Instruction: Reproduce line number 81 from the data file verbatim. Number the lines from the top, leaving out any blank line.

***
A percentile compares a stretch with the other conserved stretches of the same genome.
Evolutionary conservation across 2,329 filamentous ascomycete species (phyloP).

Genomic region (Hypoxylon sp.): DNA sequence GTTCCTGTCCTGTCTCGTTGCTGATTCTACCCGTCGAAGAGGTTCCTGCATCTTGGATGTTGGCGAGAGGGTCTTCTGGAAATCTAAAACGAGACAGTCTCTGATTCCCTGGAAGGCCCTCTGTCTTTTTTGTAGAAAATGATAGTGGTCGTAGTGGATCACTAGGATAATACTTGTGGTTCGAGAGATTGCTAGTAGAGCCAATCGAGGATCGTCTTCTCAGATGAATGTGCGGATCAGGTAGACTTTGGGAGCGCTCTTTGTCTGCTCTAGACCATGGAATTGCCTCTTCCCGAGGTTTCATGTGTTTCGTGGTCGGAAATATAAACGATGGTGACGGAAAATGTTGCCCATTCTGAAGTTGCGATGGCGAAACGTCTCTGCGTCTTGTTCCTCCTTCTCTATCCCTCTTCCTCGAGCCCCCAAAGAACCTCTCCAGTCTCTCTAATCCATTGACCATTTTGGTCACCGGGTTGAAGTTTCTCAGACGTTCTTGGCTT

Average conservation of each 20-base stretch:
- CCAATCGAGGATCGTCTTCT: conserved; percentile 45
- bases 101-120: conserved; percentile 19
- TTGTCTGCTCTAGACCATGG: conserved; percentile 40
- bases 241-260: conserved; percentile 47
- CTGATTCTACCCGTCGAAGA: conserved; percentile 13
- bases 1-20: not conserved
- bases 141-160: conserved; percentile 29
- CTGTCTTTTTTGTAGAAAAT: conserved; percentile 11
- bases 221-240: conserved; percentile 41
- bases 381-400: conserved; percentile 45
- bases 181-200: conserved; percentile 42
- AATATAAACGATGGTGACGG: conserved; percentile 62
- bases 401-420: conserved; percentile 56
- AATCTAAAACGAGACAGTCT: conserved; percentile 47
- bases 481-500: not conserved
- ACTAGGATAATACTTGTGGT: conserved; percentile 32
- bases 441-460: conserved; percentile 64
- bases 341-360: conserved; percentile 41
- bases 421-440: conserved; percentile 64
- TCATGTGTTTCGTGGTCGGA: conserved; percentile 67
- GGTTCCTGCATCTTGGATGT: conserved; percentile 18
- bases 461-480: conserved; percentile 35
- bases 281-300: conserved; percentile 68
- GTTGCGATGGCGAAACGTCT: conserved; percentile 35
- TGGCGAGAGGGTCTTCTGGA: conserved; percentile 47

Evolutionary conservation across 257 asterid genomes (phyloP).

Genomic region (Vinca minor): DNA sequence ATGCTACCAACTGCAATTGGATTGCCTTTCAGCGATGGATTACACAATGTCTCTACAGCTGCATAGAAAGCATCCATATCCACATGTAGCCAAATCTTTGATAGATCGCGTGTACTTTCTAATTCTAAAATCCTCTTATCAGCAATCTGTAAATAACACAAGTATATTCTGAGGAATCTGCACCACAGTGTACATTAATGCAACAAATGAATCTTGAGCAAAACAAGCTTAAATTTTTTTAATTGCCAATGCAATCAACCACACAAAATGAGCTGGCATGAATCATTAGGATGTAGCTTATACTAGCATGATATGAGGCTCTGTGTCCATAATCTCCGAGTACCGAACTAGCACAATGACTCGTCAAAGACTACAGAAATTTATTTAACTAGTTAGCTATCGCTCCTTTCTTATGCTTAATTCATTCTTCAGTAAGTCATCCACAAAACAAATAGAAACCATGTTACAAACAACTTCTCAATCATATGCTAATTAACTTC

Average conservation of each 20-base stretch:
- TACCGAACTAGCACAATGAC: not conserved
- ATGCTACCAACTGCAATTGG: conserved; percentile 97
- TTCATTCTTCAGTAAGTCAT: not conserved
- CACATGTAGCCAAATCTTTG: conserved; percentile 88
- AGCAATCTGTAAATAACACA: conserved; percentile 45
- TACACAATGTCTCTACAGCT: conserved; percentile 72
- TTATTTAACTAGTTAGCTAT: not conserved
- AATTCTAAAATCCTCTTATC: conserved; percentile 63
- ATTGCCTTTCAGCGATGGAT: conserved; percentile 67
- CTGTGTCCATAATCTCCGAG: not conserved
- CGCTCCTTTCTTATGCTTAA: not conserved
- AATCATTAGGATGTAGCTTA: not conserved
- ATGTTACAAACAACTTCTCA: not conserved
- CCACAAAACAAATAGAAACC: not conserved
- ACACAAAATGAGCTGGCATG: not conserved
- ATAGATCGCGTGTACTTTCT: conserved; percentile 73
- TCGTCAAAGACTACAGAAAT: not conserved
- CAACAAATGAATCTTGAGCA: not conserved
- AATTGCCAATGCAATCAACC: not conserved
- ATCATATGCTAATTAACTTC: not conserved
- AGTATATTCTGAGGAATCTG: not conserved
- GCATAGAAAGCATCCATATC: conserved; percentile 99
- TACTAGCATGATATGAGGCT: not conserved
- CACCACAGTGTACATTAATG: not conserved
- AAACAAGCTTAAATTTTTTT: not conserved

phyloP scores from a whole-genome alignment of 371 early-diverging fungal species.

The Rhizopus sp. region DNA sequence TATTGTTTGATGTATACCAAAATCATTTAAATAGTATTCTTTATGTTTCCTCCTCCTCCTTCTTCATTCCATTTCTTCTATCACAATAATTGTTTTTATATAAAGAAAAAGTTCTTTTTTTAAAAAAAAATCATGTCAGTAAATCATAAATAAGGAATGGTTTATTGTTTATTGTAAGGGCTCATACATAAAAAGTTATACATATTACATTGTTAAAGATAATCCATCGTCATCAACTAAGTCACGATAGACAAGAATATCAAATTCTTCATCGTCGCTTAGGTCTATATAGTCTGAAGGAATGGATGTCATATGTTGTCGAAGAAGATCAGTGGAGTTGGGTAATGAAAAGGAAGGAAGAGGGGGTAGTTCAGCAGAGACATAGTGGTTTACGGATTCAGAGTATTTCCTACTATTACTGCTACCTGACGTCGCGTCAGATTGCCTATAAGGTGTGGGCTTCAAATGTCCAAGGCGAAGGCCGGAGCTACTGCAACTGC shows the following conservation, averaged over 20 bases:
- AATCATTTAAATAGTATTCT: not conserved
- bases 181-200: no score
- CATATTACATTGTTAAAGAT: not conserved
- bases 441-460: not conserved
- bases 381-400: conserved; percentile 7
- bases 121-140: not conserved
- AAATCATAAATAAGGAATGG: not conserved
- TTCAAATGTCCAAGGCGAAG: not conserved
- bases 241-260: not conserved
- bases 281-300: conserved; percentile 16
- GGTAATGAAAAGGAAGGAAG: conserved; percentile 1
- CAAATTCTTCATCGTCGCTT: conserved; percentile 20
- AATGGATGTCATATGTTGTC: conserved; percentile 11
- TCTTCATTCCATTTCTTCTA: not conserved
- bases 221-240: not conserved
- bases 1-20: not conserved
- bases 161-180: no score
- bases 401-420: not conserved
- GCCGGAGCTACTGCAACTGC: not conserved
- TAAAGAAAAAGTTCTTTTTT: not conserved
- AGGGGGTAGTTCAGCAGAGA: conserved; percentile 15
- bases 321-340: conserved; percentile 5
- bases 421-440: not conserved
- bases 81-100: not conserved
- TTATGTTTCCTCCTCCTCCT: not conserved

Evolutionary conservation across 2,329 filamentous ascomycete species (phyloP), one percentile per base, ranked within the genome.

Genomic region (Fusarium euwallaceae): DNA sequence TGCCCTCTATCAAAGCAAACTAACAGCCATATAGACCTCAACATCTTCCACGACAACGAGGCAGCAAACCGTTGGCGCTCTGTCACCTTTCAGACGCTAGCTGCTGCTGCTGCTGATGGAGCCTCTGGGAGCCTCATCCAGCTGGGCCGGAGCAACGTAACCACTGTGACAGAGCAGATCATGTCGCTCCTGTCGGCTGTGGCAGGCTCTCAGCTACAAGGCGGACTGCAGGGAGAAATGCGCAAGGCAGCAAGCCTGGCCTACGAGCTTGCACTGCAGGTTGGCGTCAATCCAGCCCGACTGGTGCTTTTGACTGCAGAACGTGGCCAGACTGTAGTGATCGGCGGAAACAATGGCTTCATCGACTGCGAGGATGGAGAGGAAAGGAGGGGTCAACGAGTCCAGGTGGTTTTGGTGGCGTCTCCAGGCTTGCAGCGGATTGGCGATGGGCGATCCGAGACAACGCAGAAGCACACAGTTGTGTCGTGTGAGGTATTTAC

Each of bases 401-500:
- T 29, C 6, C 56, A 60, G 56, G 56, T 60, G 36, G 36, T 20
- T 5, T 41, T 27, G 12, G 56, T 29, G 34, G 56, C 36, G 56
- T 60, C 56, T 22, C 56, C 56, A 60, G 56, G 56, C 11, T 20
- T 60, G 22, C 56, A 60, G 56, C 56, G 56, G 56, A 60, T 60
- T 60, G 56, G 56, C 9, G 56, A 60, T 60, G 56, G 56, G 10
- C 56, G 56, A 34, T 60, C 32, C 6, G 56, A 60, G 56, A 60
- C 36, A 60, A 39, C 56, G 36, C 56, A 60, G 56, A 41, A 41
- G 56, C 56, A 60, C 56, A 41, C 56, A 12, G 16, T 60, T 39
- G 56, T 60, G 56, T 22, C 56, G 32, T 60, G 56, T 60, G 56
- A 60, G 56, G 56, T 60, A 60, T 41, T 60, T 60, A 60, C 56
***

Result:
- bases 321-340: conserved; percentile 5